2014 saw a number of big events that even worsened the dire situation in Bosnia. Failed wage bargains in the industrial town of Tuzla in February led to violent protests all over the country. Buildings had been set on fire, people had been injured. Following the protest, people started to organize themselves in plenums in order to get in control of their own destiny and no longer depent on inactive and corrupt politicians for their prospering. But the people’s plenum only lasted for a few weeks, until large parts of the country have been severely hit by the biggest floods in a century.

Whether the Juncker Commission is really up for the change has yet to be seen. On October 12th, people in all parts of Bosnia will head to the polls to elect a new leadership for their country, including the three presidents, the House of Representative and the leaders of the entities.

Perhaps key foreign policy figures in the new Commission wait for the outcome of the elections, to go ahead with these plans, announce them and eventually start putting them in place once they will enter office on November 1st. Or, perhaps Mr Hahn’s little side remark, is nothing to be further concerned with - which, of course, would not change anything - fewest of all the troubling situation for the people in Bosnia.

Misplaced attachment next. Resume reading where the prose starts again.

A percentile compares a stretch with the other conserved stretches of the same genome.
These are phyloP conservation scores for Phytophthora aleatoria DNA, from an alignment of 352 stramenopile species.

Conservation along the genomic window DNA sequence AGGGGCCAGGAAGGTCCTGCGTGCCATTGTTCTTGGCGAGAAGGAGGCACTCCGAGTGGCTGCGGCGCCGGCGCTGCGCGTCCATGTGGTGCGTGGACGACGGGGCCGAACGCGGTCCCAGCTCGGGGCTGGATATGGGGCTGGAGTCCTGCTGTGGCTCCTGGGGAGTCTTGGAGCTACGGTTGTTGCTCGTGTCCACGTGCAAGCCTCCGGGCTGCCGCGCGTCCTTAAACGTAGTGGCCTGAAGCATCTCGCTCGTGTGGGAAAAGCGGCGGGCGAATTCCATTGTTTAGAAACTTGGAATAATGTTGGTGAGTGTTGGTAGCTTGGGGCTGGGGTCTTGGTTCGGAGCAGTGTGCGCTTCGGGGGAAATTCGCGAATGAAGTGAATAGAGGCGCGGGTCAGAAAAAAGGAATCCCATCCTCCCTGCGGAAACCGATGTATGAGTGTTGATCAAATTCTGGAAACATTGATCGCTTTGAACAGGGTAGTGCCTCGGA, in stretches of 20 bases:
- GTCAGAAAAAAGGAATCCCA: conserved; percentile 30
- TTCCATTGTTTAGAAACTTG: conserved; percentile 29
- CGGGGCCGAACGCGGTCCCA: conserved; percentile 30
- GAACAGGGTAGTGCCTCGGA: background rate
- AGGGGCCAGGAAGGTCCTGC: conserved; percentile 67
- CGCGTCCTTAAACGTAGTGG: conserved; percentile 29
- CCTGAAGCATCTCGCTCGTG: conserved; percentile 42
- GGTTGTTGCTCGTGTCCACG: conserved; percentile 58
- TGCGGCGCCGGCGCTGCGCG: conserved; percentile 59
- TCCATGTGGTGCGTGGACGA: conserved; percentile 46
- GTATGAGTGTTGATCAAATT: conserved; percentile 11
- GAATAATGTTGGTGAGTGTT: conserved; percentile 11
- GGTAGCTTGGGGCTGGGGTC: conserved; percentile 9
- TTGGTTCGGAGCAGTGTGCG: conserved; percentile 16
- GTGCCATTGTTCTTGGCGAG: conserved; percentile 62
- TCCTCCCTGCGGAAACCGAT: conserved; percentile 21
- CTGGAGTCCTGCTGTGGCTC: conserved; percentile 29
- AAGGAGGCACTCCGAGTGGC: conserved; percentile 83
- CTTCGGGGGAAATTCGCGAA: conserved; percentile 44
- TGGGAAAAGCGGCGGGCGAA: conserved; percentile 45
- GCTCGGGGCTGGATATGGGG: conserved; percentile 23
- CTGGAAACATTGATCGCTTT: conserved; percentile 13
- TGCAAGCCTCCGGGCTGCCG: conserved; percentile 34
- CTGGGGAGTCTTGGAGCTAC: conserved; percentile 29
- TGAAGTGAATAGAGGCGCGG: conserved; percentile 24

If there is one cause for optimism that came from 2014, it’s the fact that the unrests and the needs caused by the floods did not trigger any ethnical conflicts. That might be yet another signal that the country, almost 20 years after the end of the war, is ready to move on. The EU, for its part, should not hesitate to assist in this endeavour.

Full disclosure: My attendance at the ongoing #EPhearings2014 has been made possible upon invitiation by Michel Reimon, Austrian MEP and member of Greens/ALE, and funding by the European Parliament.

Turkey is EU’s stronghold against the ISIS

Posted by on 28/09/14

The Islamic Caliphate (i.e. and not “State” as many refer to it, as it is neither sovereign nor recognized) has been regarded as one of the biggest threats for the Western world and for the always-fragile stability in Middle East. With incomparable organization, power, execution pace, and strong influence, and with funding from unknown sources, the Islamic Caliphate seems drawn from history books referred to the crusades of tens of thousands of Christian knights crossing Europe to fight against and conquer Jerusalem from Saladin and his Muslim fighters.